Ron, B,. "The art and science of digital compositing, 2008" Morgan Kaufmann publishers, 2nd ed.

Burlington, MA 01803, USA [Accessed on 27 November, 2010] p .369

Chapter - 9 : Wire Removal

9.1 Introduction:

We have all seen Kung-fu masters and super-heroes leaping and flying around the screen defying the laws of gravity. This is all done by suspending the stunt actors on wires with crews off-camera pulling on them at the right movement to give the hero a boost. This type of is called a wire gag and is very common in action films of all kinds. However, after the film is shot someone has to remove the wires, and that someone is the digital compositor.

9.2 Overview:

Wire removal that is particularly well suited to a combination of painting and compositing techniques. Unlike the traditional compositing scenario in which the goal is to add objects to a scene, paint tools often prove more necessary when the need arises to remove objects from a scene.

Many times a photographed scene will inadvertently contain unwanted harnesses, ropes, or wires that were used as part of a stunt or a practical effect. It is not always possible or cost-effective to fully hide these items from the camera, and consequently digital tools may be employed to remove them from the scene. Since the process seems to be most often used to remove wires, the term "wire removal" has to a certain extent grown to be a generic term for the removal of undesirable stage elements from a scene.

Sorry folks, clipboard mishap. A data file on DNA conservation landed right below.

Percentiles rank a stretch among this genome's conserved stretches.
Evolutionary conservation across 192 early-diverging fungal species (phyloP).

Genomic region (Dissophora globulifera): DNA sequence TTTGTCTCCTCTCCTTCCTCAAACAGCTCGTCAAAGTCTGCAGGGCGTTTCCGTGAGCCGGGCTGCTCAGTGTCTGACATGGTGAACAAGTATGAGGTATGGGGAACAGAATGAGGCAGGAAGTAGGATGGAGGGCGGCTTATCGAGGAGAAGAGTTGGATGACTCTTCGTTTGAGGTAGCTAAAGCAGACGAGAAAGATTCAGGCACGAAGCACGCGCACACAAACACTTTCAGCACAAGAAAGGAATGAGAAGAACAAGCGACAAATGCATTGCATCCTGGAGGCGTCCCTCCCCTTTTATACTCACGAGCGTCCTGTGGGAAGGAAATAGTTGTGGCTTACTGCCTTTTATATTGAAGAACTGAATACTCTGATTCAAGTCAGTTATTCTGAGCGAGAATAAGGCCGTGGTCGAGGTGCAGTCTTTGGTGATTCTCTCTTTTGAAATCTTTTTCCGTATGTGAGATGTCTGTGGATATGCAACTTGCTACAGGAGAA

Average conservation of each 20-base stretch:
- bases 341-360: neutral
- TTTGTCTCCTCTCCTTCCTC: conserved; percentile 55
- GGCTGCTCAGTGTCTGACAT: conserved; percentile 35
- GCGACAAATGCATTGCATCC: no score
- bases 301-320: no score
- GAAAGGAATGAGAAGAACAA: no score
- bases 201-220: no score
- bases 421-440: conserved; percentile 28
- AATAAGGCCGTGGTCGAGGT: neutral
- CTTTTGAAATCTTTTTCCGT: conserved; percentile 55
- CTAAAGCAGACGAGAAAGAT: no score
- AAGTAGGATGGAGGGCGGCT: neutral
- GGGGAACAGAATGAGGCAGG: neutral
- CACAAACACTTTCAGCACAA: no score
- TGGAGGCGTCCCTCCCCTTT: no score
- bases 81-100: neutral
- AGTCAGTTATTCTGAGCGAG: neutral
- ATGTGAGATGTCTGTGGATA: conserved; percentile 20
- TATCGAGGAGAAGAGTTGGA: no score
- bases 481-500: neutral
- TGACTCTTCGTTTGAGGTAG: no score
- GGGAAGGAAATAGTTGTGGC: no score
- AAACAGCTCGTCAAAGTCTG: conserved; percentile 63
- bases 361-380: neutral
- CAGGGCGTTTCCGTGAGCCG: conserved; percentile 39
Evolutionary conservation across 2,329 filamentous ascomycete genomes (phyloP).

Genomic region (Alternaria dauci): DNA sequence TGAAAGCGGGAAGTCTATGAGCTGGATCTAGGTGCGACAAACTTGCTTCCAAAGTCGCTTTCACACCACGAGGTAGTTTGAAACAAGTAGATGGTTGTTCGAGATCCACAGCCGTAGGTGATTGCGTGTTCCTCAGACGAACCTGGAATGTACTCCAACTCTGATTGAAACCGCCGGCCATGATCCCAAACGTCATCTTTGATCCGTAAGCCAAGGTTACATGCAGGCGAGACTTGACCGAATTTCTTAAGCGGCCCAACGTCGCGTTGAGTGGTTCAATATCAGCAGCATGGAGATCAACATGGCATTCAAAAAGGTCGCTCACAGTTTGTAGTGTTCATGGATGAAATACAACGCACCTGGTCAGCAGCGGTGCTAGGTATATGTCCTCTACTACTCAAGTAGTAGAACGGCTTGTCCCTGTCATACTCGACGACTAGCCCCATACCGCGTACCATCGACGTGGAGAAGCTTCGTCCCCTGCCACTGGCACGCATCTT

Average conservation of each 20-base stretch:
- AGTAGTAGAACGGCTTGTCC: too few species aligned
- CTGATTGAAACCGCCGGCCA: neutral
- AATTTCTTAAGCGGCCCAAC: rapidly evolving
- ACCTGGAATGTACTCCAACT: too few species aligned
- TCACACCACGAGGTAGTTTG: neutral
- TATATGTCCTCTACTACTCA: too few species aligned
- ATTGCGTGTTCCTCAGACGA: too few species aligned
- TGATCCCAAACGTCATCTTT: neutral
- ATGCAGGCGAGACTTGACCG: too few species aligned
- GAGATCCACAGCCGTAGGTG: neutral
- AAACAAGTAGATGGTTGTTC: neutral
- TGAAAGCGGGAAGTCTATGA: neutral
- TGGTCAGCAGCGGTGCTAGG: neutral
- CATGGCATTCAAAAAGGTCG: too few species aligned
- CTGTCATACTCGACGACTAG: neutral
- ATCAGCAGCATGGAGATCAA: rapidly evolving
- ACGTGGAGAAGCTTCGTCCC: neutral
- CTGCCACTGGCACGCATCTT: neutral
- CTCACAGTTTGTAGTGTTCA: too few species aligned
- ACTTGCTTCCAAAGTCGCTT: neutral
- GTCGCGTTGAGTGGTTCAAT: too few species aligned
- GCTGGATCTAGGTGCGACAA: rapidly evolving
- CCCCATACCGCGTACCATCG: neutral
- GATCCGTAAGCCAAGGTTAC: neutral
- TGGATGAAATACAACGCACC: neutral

Ron, B,. "The art and science of digital compositing, 2008" Morgan Kaufmann publishers, 2nd ed.

Burlington, MA 01803, USA

[Accessed on 27 November, 2010] p .456

Ron, B,. "The art and science of digital compositing, 2008" Morgan Kaufmann publishers, 2nd ed.

Burlington, MA 01803, USA

[Accessed on 27 November, 2010] p .457

9.3 Working techniques:

Using the full library of techniques described above such as motion tracking, warping, morphing, rotoscoping, compositing, and even digital painting, the wires are removed frame by frame. The process can get very complex because the background region where the wire are removed must be replace. If the wire removal is for a bluescreen shot, this is less of an issue. It gets even more complex when the wires drape over the front of the talent onto textured surfaces such as a herringbone jacket.

Some times the actors or props are supported by poles or mechanical arms called rigs, which must be removed as well.

Examples of wire removal: